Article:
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Endod Dent Traumatol. 1998 Dec;14(6):245-56.

A retrospective evaluation of patients with uncomplicated crown fractures and luxation injuries.

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Department of Pedodontics, Faculty of Odontology, Göteborg University, Sweden.


This paper is a review of the clinical findings from my thesis "Pulp survival and hard tissue formation subsequent to dental trauma". Traumatic injuries in children and adolescents are a common problem, and the prevalence of such injuries has increased over the last 10-20 years. The purpose of the present investigations was to evaluate the long-term results following uncomplicated crown fractures and luxations involving subsequent pulp canal obliteration. A total of 241 patients with 545 injured teeth were available for clinical examination, of whom 102 answered a questionnaire and were interviewed before oral examination. In addition, 82 permanent incisors presenting with pulp canal obliteration were followed for a period of 7 to 22 years (mean 16 years). The findings showed little pulpal response to crown fracture and subsequent restorative procedures as long as there was no concomitant periodontal injury (15-year follow-up). Approximately every fourth resin composite filling was rated as unacceptable at clinical examination. The interview showed that half of the individuals were dissatisfied with the color and/or anatomic form of the composite restoration. Pulp canal obliteration was found in all luxation categories, and 69% of the teeth demonstrated yellow crown discoloration. According to the survival curve the 20-year pulp survival rate diagnosed radiographically was 84%. Although the risk of pulp necrosis increased with time, routine endodontic intervention of teeth with ongoing pulp canal obliteration of the root canal did not seem justified.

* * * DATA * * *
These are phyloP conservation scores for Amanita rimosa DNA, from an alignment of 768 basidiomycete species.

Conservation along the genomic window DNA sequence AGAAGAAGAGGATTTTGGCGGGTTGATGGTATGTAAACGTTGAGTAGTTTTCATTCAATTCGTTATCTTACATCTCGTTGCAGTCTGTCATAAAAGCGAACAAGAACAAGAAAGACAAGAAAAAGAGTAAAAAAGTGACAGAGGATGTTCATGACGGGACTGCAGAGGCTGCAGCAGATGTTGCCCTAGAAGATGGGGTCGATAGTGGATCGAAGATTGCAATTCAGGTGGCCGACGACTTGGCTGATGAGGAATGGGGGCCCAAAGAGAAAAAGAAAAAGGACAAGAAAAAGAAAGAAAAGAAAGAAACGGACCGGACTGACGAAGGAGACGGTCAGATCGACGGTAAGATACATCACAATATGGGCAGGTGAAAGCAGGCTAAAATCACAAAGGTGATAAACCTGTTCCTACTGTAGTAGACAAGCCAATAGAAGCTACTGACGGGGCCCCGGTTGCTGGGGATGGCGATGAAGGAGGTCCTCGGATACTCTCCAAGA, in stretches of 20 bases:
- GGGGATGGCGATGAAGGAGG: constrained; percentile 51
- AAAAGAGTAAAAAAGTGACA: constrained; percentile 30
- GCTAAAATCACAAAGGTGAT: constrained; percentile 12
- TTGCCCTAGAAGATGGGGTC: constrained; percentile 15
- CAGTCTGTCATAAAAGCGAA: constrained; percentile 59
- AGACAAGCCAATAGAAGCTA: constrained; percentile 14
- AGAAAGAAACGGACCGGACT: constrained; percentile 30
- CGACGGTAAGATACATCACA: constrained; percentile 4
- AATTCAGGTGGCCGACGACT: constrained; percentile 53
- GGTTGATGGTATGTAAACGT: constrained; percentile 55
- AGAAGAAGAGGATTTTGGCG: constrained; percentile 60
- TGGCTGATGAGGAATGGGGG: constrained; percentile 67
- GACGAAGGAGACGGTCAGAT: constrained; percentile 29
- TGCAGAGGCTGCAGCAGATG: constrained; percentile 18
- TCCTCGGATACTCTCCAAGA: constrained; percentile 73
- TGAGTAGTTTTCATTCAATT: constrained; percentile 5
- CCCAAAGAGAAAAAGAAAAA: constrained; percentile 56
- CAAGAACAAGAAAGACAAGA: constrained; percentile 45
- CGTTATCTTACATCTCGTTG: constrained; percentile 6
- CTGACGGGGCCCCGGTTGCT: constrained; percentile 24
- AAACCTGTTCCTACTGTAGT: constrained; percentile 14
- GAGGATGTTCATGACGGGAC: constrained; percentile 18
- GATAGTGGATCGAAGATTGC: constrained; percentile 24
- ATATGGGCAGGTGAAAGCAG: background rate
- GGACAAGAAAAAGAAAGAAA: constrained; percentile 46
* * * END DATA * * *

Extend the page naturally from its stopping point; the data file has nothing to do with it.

[Indexed for MEDLINE]

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